Monday, September 7, 2009

Raiders Suck at Leading!

Kay the title is not meant as harsh as it sounds, but it's in response to Saresa with her post Raid Leaders Suck!

In this post she explains what a lot of raid leaders do wrong from her point of view as a raider. I will put against this my experience as a raid leader, and will try to show things from the other side.

I know this might come accross oddly at first, but bare with me.

Raiders are like a group of young puppies sometimes. They are jumping all around and tumble over eachother, very excited to go out and find a tree to pee against. Problem with this is that if you don't have a person (boss) to actually tell these puppies what a tree is, and what really is the sofa they will cause a lot of issues, and frankly....all they'll create is mess.

Raiders, like puppies, need structure. Structure and guidance. They need someone to steadily take the lead, stay calm when things go wrong, stay positive when wiping, and just generally a person who knows what he's doing.

Raiders also need to be given their own responsibility. You can teach them a trick, but it is far, far more efficient to teach them how to think about something themselves. That way they will learn their own tricks, and will be able to apply it to the next time something similar comes along.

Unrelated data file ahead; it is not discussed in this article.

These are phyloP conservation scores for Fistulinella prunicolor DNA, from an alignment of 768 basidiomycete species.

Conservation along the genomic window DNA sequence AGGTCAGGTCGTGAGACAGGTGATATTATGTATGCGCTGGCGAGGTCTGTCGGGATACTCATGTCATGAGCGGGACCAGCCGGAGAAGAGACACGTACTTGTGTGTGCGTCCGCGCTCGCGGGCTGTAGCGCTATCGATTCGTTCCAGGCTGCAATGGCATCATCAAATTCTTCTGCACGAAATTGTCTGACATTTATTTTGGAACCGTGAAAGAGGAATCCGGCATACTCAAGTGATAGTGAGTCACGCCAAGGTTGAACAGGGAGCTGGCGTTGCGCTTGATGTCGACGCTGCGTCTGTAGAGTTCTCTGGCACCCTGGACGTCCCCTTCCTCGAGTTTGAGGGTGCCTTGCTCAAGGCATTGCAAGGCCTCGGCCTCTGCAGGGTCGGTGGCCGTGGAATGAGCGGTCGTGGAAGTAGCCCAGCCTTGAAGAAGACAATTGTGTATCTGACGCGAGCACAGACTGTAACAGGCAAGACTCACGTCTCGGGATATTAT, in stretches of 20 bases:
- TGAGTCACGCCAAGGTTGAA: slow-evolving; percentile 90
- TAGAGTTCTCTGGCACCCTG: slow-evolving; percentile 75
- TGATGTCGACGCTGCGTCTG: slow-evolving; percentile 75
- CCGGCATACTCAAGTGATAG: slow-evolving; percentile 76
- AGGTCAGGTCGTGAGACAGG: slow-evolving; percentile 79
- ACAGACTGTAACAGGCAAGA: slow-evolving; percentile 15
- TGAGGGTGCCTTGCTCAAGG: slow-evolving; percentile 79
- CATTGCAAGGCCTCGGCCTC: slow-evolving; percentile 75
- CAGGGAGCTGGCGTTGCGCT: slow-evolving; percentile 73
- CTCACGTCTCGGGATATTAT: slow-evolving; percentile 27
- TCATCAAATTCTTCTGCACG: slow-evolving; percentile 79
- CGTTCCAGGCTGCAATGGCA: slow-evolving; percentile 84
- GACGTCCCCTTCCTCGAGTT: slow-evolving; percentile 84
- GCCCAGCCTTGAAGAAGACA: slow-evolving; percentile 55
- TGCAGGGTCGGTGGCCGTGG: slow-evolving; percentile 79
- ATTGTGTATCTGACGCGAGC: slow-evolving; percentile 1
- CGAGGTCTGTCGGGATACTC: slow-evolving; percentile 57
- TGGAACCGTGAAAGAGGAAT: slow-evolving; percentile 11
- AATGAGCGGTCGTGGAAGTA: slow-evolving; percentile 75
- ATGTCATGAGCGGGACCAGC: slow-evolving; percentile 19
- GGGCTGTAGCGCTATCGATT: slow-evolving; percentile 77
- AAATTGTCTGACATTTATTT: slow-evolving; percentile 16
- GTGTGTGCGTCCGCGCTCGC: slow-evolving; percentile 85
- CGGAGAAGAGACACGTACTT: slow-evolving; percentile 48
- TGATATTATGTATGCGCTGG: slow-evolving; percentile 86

There is a time for praise, there is a time for but slapping.
Saresa complains that your raiders should always be praised, always reminded of what they were doing right. I agree.

That is to say, in principle I agree. It is far more powerful as a raid leader to lead from reward and praise than it is to lead from fear and discipline. However, discipline is needed in a raid group. Especially if this concerns a 25man raid group (remember the sofa peeing puppy?).

So while it is very very important to praise your raiders, it might be even more important to discpline them when needed. Not all the time, but decide on your own limits, and when they cross that line, stop them.